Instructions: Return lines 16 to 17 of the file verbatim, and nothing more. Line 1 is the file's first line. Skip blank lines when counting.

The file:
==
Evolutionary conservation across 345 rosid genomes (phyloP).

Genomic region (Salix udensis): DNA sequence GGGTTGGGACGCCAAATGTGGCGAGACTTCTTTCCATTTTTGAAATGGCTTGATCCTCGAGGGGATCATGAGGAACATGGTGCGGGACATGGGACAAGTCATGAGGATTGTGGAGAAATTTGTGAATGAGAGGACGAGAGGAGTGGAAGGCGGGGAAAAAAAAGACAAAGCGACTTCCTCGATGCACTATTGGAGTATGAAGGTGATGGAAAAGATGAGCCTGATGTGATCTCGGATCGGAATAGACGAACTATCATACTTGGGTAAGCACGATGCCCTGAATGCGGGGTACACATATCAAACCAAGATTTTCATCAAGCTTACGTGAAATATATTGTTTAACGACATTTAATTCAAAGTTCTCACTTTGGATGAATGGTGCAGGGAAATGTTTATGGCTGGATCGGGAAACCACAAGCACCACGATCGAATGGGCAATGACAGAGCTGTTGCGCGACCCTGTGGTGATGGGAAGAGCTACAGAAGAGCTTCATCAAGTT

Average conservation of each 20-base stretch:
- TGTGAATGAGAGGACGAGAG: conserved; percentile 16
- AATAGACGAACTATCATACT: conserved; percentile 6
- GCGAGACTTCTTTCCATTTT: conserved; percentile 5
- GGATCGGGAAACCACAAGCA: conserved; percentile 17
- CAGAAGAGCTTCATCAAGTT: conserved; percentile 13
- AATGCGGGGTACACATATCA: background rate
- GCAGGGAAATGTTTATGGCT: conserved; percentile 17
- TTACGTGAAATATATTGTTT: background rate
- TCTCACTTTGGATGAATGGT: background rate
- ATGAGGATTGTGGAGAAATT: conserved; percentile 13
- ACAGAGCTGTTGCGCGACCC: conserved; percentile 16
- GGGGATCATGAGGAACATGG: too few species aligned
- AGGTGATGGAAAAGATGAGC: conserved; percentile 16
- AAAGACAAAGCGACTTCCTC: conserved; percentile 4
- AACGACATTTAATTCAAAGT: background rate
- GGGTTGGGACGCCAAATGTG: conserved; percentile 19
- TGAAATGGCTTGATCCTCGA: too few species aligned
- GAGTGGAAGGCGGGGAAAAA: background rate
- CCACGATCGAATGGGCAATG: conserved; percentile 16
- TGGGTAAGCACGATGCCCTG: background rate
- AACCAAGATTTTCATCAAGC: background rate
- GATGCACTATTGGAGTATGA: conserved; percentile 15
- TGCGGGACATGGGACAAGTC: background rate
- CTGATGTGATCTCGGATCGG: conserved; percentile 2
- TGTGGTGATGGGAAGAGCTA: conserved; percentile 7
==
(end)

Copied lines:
- AGGTGATGGAAAAGATGAGC: conserved; percentile 16
- AAAGACAAAGCGACTTCCTC: conserved; percentile 4